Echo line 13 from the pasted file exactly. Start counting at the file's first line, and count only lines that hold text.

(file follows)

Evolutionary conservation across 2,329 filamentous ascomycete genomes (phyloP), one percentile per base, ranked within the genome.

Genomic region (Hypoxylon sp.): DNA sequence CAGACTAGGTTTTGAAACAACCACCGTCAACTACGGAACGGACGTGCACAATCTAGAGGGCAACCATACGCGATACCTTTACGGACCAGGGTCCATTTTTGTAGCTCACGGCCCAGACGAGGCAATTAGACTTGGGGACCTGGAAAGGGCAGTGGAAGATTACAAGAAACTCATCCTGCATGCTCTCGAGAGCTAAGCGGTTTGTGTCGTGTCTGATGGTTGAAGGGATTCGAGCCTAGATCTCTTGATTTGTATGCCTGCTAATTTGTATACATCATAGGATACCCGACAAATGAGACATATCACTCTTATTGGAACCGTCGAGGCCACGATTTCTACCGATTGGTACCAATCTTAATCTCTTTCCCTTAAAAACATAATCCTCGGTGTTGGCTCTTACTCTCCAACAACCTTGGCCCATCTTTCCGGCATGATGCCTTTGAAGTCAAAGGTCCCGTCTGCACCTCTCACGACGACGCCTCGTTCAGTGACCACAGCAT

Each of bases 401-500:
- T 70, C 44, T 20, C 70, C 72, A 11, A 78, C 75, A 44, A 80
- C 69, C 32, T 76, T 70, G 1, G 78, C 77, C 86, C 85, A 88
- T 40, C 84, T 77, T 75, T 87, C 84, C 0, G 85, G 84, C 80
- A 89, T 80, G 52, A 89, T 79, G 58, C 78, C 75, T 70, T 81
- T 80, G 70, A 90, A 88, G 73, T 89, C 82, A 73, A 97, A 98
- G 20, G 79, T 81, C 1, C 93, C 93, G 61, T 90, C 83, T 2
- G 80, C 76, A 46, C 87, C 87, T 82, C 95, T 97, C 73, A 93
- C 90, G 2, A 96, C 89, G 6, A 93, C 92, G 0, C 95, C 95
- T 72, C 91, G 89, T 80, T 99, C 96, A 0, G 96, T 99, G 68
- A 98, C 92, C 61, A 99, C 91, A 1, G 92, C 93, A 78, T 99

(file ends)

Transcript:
- A 98, C 92, C 61, A 99, C 91, A 1, G 92, C 93, A 78, T 99